NIF LinkOut Portal

Options
Only Pubmed Central
Include Pubmed Central
Sections
Title
Abstract
Introduction
Methods
Results
Supplement
Appendix
Contributions
Background
Commentary
Funding
Limitations
Caption
FILTERS

Targeted gene deletion demonstrates that the cell adhesion molecule ICAM-4 is critical for erythroblastic island formation.

Authors:
Lee G, Lo A, Short SA, Mankelow TJ, Spring F, Parsons SF, Yazdanbakhsh K, Mohandas N, Anstee DJ, Chasis JA
Affiliation:
Journal:
Blood

Abstract

Erythroid progenitors differentiate in erythroblastic islands, bone marrow niches composed of erythroblasts surrounding a central macrophage. Evidence suggests that within islands adhesive interactions regulate erythropoiesis and apoptosis. We are exploring whether erythroid intercellular adhesion molecule 4 (ICAM-4), an immunoglobulin superfamily member, participates in island formation. Earlier, we identified alpha(V) integrins as ICAM-4 counterreceptors. Because macrophages express alpha(V), ICAM-4 potentially mediates island attachments. To test this, we generated ICAM-4 knock-out mice and developed quantitative, live cell techniques for harvesting intact islands and for re-forming islands in vitro. We observed a 47% decrease in islands reconstituted from ICAM-4 null marrow compared to wild-type marrow. We also found a striking decrease in islands formed in vivo in knock-out mice. Further, peptides that block ICAM-4/alpha(V) adhesion produced a 53% to 57% decrease in reconstituted islands, strongly suggesting that ICAM-4 binding to macrophage alpha(V) functions in island integrity. Importantly, we documented that alpha(V) integrin is expressed in macrophages isolated from erythroblastic islands. Collectively, these data provide convincing evidence that ICAM-4 is critical in erythroblastic island formation via ICAM-4/alpha(V) adhesion and also demonstrate that the novel experimental strategies we developed will be valuable in exploring molecular mechanisms of erythroblastic island formation and their functional role in regulating erythropoiesis.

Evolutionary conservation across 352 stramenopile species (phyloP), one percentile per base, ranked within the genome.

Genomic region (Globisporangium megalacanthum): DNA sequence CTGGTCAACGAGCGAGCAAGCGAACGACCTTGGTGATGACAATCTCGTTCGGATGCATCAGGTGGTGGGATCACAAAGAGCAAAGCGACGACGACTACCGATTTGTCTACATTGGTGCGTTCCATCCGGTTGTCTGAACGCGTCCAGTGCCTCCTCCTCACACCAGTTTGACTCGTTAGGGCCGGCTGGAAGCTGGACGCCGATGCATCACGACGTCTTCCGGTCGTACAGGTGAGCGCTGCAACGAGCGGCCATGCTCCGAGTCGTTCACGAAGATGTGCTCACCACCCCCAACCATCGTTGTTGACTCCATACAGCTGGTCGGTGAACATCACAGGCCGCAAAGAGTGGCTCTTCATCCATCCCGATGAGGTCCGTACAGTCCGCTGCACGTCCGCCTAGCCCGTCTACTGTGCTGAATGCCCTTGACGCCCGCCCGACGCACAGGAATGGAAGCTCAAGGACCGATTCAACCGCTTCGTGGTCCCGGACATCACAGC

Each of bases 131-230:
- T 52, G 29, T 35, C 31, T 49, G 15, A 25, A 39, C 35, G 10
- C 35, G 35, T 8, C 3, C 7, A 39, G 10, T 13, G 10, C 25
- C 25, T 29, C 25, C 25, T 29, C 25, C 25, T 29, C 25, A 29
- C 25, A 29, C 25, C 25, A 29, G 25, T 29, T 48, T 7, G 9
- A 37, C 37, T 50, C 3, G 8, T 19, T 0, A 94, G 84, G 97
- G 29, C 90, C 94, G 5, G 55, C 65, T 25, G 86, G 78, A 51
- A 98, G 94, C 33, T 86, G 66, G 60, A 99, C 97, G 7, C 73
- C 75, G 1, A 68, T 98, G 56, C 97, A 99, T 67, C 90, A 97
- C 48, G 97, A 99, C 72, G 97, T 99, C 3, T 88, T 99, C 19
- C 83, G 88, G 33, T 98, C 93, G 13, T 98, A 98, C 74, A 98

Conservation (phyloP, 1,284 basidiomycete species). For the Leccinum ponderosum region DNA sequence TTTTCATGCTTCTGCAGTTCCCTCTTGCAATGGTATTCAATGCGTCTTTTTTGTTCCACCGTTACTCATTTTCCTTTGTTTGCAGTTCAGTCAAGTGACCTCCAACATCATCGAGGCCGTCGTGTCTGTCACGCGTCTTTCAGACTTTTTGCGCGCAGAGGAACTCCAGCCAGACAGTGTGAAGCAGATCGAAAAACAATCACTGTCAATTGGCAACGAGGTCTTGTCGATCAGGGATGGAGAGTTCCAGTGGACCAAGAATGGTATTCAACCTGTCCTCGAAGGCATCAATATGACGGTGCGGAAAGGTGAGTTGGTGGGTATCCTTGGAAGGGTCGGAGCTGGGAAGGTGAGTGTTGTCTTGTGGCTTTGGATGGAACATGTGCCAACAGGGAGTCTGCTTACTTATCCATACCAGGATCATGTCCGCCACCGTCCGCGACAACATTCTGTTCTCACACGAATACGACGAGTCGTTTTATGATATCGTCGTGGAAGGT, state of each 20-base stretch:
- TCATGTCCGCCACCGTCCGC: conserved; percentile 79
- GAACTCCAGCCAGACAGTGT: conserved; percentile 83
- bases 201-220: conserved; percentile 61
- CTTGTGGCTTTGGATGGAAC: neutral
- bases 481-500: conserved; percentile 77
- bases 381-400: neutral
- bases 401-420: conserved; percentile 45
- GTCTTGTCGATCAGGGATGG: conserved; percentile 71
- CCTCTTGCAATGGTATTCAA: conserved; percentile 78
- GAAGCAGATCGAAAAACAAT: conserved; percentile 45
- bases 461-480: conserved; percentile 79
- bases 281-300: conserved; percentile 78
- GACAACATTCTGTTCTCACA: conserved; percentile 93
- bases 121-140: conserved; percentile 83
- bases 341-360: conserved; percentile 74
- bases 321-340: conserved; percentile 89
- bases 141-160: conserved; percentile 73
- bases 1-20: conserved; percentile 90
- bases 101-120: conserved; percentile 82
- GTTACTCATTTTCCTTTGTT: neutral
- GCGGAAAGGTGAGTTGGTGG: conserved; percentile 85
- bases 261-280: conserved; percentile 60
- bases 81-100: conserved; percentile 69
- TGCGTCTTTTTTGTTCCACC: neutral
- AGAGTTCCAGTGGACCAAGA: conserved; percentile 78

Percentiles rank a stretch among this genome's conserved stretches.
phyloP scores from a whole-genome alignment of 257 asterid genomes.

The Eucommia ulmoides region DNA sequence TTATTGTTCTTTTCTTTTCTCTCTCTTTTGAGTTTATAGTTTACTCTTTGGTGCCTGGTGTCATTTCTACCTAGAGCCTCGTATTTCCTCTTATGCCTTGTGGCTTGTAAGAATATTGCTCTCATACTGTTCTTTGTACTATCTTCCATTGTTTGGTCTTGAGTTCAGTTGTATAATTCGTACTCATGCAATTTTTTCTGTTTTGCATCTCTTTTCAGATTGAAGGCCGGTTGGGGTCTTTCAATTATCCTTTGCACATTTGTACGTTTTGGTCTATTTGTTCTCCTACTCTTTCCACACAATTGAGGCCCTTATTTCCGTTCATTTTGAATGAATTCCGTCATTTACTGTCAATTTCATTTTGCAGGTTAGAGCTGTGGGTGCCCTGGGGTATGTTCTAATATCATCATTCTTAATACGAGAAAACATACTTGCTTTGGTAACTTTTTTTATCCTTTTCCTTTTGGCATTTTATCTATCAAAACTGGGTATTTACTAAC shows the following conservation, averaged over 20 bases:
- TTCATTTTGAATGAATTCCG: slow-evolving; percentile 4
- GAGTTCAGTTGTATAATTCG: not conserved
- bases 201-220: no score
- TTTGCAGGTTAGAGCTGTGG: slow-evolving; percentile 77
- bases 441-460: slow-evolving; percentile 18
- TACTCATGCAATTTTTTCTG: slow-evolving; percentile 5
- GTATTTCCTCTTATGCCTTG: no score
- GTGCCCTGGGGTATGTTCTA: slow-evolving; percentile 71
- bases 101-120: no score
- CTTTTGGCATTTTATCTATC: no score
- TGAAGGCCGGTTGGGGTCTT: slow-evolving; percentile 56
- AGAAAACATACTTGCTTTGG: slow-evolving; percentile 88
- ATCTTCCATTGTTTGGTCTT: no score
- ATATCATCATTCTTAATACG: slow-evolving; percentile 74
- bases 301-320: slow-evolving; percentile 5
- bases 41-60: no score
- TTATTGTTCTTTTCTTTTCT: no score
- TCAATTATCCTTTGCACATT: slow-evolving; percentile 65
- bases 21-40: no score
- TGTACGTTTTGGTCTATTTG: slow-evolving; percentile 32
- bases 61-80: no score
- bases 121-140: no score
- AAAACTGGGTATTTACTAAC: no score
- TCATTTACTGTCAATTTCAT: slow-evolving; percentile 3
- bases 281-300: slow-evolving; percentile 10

1. Welcome

    Welcome to NIF. Explore available research resources: data, tools and materials, from across the web

  2. Community Resources

    Search for resources specially selected for NIF community

  3. More Resources

    Search across hundreds of additional biomedical databases

  4. Literature

    Search Pub Med abstracts and full text from PubMed Central

  5. Insert your Query

    Enter your search terms here and hit return. Search results for the selected tab will be returned.

  6. Join the Community

    Click here to login or register and join this community.

  7. Categories

    Narrow your search by selecting a category. For additional help in searching, view our tutorials.

  8. Query Info

    Displays the total number of search results. Provides additional information on search terms, e.g., automated query expansions, and any included categories or facets. Expansions, filters and facets can be removed by clicking on the X. Clicking on the + restores them.

  9. Search Results

    Displays individual records and a brief description. Click on the icons below each record to explore additional display options.

X